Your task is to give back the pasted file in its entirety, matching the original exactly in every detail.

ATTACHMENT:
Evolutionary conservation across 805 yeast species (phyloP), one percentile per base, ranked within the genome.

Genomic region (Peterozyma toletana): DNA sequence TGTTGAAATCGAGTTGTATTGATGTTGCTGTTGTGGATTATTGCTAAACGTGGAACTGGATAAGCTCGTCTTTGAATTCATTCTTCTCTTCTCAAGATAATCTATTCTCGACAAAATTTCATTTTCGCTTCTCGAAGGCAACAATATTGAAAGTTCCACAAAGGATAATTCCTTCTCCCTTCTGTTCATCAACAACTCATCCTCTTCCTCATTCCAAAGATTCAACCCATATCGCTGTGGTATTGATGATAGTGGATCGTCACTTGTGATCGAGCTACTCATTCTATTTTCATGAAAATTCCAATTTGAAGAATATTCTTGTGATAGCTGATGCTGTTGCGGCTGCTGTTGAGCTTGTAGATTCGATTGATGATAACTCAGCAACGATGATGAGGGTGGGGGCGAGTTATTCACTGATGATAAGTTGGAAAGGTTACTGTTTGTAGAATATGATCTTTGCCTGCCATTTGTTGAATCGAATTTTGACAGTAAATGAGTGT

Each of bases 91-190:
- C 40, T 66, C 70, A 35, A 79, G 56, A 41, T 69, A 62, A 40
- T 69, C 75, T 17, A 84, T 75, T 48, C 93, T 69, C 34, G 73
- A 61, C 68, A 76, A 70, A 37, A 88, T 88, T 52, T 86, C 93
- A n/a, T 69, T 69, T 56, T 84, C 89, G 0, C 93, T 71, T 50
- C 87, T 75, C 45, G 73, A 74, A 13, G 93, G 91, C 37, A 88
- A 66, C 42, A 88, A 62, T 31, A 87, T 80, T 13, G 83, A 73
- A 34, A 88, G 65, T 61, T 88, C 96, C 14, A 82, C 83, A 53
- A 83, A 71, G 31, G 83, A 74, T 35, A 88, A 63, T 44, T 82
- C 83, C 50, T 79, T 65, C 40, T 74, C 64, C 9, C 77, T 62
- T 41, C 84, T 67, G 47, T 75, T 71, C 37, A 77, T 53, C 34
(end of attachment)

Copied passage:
Evolutionary conservation across 805 yeast species (phyloP), one percentile per base, ranked within the genome.

Genomic region (Peterozyma toletana): DNA sequence TGTTGAAATCGAGTTGTATTGATGTTGCTGTTGTGGATTATTGCTAAACGTGGAACTGGATAAGCTCGTCTTTGAATTCATTCTTCTCTTCTCAAGATAATCTATTCTCGACAAAATTTCATTTTCGCTTCTCGAAGGCAACAATATTGAAAGTTCCACAAAGGATAATTCCTTCTCCCTTCTGTTCATCAACAACTCATCCTCTTCCTCATTCCAAAGATTCAACCCATATCGCTGTGGTATTGATGATAGTGGATCGTCACTTGTGATCGAGCTACTCATTCTATTTTCATGAAAATTCCAATTTGAAGAATATTCTTGTGATAGCTGATGCTGTTGCGGCTGCTGTTGAGCTTGTAGATTCGATTGATGATAACTCAGCAACGATGATGAGGGTGGGGGCGAGTTATTCACTGATGATAAGTTGGAAAGGTTACTGTTTGTAGAATATGATCTTTGCCTGCCATTTGTTGAATCGAATTTTGACAGTAAATGAGTGT

Each of bases 91-190:
- C 40, T 66, C 70, A 35, A 79, G 56, A 41, T 69, A 62, A 40
- T 69, C 75, T 17, A 84, T 75, T 48, C 93, T 69, C 34, G 73
- A 61, C 68, A 76, A 70, A 37, A 88, T 88, T 52, T 86, C 93
- A n/a, T 69, T 69, T 56, T 84, C 89, G 0, C 93, T 71, T 50
- C 87, T 75, C 45, G 73, A 74, A 13, G 93, G 91, C 37, A 88
- A 66, C 42, A 88, A 62, T 31, A 87, T 80, T 13, G 83, A 73
- A 34, A 88, G 65, T 61, T 88, C 96, C 14, A 82, C 83, A 53
- A 83, A 71, G 31, G 83, A 74, T 35, A 88, A 63, T 44, T 82
- C 83, C 50, T 79, T 65, C 40, T 74, C 64, C 9, C 77, T 62
- T 41, C 84, T 67, G 47, T 75, T 71, C 37, A 77, T 53, C 34